Vulvar cancer is a rare form of the disease that can affect a woman’s labia, clitoris, mons pubis and perineum. This cancer represents less than one half of a percent of all cancers diagnosed yearly and usually forms slowly over several years.
If you or someone you know has been diagnosed vulvar cancer, our medical teams at Scripps Health can help. We provide comprehensive women’s health services with compassion and clinical excellence. In fact, Scripps has been ranked as the best in San Diego for gynecologic care by U.S. News & World Report.
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The Pap test (also known as a Pap smear) is screening for abnormal vulvar cells (known as vulvar intraepithelial neoplasia or VIN) and helps doctors learn if you’re at risk of vulvar cancer. It can be combined with a human papillomavirus (HPV) test. Diagnosing vulvar cancer may include certain tests:
- Pelvic exam may include a physical check of the vulva, uterus, cervix, fallopian tubes, ovaries, bladder and rectum.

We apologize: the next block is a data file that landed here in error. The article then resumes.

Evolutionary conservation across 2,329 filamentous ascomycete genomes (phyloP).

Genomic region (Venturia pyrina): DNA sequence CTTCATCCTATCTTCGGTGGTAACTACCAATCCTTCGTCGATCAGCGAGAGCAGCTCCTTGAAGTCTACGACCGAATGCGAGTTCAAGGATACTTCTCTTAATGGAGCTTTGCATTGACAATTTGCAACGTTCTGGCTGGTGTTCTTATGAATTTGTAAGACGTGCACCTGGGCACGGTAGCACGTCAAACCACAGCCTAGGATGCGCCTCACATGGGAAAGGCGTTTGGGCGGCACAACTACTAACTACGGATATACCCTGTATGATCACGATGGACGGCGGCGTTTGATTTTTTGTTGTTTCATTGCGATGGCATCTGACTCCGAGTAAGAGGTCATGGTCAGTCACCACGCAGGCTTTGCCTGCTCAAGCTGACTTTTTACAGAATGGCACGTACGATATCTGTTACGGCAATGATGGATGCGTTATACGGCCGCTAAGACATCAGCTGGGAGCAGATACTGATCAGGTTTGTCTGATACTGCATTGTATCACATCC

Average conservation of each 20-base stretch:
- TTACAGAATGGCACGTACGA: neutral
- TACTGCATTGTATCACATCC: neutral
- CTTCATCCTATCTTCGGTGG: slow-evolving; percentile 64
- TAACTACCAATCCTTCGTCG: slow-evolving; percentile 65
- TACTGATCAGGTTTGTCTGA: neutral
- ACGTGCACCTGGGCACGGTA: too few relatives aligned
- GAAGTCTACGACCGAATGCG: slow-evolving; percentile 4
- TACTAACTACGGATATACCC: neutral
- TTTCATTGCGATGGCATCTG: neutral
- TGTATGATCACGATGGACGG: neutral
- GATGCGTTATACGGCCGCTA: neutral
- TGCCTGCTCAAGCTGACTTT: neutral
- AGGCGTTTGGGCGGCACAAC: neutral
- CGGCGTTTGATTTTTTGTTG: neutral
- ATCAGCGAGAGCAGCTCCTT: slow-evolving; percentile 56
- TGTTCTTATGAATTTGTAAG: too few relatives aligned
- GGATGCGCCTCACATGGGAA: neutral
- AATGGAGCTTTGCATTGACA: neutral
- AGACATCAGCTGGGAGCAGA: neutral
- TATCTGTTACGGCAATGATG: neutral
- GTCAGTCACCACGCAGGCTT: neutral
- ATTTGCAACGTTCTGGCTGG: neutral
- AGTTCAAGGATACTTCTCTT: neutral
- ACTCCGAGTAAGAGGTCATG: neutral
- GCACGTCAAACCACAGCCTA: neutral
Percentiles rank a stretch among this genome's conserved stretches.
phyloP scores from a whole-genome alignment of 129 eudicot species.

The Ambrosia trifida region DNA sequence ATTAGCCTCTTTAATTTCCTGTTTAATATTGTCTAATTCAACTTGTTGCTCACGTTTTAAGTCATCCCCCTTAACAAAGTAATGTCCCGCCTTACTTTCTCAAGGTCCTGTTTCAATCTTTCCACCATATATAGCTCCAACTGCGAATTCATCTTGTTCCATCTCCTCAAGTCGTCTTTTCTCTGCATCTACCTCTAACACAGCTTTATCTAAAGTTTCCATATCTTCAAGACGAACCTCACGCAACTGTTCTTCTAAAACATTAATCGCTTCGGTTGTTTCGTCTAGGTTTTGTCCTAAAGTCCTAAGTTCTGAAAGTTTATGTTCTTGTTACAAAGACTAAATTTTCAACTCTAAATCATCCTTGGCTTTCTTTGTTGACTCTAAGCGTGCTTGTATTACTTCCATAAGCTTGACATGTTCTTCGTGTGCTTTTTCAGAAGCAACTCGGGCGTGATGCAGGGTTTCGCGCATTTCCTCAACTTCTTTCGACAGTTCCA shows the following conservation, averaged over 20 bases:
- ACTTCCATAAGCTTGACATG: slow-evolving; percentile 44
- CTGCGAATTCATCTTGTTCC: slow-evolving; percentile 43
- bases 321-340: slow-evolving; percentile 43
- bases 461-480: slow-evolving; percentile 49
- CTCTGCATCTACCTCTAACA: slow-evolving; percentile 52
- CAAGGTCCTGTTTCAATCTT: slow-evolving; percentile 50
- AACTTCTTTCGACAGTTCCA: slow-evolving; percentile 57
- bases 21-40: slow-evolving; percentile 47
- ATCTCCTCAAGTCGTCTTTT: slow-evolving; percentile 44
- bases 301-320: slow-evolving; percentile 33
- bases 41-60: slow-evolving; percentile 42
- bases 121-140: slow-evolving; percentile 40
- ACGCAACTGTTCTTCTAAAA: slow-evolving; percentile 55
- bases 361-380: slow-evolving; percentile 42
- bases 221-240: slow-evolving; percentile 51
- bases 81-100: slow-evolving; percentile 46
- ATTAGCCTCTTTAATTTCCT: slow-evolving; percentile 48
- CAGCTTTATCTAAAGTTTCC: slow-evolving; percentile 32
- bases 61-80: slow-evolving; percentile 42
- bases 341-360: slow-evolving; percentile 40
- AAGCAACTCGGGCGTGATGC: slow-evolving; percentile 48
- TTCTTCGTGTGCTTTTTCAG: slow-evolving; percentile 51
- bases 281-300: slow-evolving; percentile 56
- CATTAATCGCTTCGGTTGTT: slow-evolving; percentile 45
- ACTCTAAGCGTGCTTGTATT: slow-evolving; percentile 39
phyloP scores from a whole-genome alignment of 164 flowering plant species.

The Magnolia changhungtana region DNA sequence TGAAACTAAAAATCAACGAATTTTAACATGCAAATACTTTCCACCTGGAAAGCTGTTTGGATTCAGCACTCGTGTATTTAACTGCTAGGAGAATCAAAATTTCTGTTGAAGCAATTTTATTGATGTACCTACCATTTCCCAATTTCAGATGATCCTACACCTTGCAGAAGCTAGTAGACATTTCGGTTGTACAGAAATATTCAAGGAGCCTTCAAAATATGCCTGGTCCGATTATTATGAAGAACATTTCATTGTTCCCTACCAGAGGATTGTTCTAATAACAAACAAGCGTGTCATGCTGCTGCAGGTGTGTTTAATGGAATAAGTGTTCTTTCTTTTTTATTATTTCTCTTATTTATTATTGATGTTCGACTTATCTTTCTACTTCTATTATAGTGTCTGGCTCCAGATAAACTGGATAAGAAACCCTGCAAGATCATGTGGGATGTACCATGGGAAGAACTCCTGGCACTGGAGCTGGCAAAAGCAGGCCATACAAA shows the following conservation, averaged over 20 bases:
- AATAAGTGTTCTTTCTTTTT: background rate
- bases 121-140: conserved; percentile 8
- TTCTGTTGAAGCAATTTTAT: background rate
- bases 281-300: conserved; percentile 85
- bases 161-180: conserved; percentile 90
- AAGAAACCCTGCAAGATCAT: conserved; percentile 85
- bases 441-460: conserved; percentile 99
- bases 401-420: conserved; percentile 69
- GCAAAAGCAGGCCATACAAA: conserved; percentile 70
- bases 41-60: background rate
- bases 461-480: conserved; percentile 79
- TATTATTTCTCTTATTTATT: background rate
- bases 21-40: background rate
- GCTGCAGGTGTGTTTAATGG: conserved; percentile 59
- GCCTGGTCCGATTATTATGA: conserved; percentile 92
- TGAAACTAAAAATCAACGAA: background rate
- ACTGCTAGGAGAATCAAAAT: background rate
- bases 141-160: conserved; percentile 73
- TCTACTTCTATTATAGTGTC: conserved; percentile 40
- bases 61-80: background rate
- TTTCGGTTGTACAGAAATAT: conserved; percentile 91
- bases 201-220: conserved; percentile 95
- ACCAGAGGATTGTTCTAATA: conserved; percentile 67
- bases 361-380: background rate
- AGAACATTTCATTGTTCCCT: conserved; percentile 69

- Imaging tests can include computed tomography (CT) scan, magnetic resonance imaging (MRI) scan, X-ray or positron emission tomography (PET/CT) scan.
- Vulvar biopsy involves removal of a tissue sample that is examined and tested by a pathologist.
Treatment of pre-cancerous vulvar intraepithelial neoplasia (VIN) or vulvar cancer may include one or more of the following: surgery, chemotherapy or radiation therapy.
- Laser surgery can be used for removal of VIN abnormal cells within the skin of the vulva.
- Vulvectomy is the removal of all or a portion of the vulva. Reconstructive surgery by a plastic surgeon may follow the procedure.
- Pelvic exenteration is the most extensive approach and involves removal of the uterus, cervix, bladder, vagina, rectum and possibly part of the colon, depending on extent and spread of cancer.
- Lymph node dissection is the removal of lymph nodes and a margin of healthy tissue adjacent to the cancer.
Chemotherapy may involve one or more drugs in tandem. Chemotherapy is often used in combination with external-beam radiation therapy and it may also be recommended when the disease has spread beyond the pelvis or as a treatment to shrink localized tumors before a surgery.
Chemotherapy services are available at four Scripps hospitals, three Scripps Clinic locations, the Scripps Mercy Clinic, and the offices of Scripps-affiliated physicians.
Complementary therapies, including therapeutic nutrition and supplementation, acupuncture, yoga and massage therapy, can help manage cancer symptoms.